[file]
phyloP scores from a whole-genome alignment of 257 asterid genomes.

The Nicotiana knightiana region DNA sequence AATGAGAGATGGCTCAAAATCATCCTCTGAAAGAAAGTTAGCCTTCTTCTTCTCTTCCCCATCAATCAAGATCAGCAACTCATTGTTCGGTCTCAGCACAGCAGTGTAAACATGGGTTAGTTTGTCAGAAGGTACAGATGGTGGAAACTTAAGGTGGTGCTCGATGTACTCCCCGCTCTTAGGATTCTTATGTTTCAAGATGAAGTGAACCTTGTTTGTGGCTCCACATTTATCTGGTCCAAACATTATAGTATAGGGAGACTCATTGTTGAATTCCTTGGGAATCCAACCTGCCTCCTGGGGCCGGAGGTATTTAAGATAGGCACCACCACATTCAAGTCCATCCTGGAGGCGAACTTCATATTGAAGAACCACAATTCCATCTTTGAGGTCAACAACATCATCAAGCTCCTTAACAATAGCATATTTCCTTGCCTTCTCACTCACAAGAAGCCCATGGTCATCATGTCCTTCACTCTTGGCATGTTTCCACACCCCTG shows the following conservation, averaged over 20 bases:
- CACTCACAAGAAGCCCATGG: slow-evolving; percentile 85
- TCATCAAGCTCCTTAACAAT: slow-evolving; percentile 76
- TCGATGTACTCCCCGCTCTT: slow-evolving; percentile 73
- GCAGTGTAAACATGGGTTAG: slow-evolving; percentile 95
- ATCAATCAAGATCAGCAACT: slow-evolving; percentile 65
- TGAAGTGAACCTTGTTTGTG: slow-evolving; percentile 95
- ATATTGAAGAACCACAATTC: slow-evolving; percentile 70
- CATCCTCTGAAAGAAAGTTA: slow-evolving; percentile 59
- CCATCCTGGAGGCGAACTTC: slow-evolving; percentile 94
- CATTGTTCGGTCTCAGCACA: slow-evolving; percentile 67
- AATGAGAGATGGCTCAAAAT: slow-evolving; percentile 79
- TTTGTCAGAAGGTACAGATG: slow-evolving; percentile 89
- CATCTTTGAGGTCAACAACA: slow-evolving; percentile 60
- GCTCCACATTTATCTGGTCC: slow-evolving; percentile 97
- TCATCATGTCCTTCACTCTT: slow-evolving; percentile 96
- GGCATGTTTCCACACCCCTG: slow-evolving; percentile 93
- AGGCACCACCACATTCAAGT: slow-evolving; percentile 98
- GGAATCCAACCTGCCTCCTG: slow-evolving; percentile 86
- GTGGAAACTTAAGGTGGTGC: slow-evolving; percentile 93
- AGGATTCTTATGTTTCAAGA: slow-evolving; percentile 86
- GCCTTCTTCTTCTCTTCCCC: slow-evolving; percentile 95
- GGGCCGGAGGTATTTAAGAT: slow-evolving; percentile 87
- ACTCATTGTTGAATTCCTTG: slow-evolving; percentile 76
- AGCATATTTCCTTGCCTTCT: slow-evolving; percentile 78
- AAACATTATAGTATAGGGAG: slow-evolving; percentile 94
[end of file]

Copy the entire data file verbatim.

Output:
phyloP scores from a whole-genome alignment of 257 asterid genomes.

The Nicotiana knightiana region DNA sequence AATGAGAGATGGCTCAAAATCATCCTCTGAAAGAAAGTTAGCCTTCTTCTTCTCTTCCCCATCAATCAAGATCAGCAACTCATTGTTCGGTCTCAGCACAGCAGTGTAAACATGGGTTAGTTTGTCAGAAGGTACAGATGGTGGAAACTTAAGGTGGTGCTCGATGTACTCCCCGCTCTTAGGATTCTTATGTTTCAAGATGAAGTGAACCTTGTTTGTGGCTCCACATTTATCTGGTCCAAACATTATAGTATAGGGAGACTCATTGTTGAATTCCTTGGGAATCCAACCTGCCTCCTGGGGCCGGAGGTATTTAAGATAGGCACCACCACATTCAAGTCCATCCTGGAGGCGAACTTCATATTGAAGAACCACAATTCCATCTTTGAGGTCAACAACATCATCAAGCTCCTTAACAATAGCATATTTCCTTGCCTTCTCACTCACAAGAAGCCCATGGTCATCATGTCCTTCACTCTTGGCATGTTTCCACACCCCTG shows the following conservation, averaged over 20 bases:
- CACTCACAAGAAGCCCATGG: slow-evolving; percentile 85
- TCATCAAGCTCCTTAACAAT: slow-evolving; percentile 76
- TCGATGTACTCCCCGCTCTT: slow-evolving; percentile 73
- GCAGTGTAAACATGGGTTAG: slow-evolving; percentile 95
- ATCAATCAAGATCAGCAACT: slow-evolving; percentile 65
- TGAAGTGAACCTTGTTTGTG: slow-evolving; percentile 95
- ATATTGAAGAACCACAATTC: slow-evolving; percentile 70
- CATCCTCTGAAAGAAAGTTA: slow-evolving; percentile 59
- CCATCCTGGAGGCGAACTTC: slow-evolving; percentile 94
- CATTGTTCGGTCTCAGCACA: slow-evolving; percentile 67
- AATGAGAGATGGCTCAAAAT: slow-evolving; percentile 79
- TTTGTCAGAAGGTACAGATG: slow-evolving; percentile 89
- CATCTTTGAGGTCAACAACA: slow-evolving; percentile 60
- GCTCCACATTTATCTGGTCC: slow-evolving; percentile 97
- TCATCATGTCCTTCACTCTT: slow-evolving; percentile 96
- GGCATGTTTCCACACCCCTG: slow-evolving; percentile 93
- AGGCACCACCACATTCAAGT: slow-evolving; percentile 98
- GGAATCCAACCTGCCTCCTG: slow-evolving; percentile 86
- GTGGAAACTTAAGGTGGTGC: slow-evolving; percentile 93
- AGGATTCTTATGTTTCAAGA: slow-evolving; percentile 86
- GCCTTCTTCTTCTCTTCCCC: slow-evolving; percentile 95
- GGGCCGGAGGTATTTAAGAT: slow-evolving; percentile 87
- ACTCATTGTTGAATTCCTTG: slow-evolving; percentile 76
- AGCATATTTCCTTGCCTTCT: slow-evolving; percentile 78
- AAACATTATAGTATAGGGAG: slow-evolving; percentile 94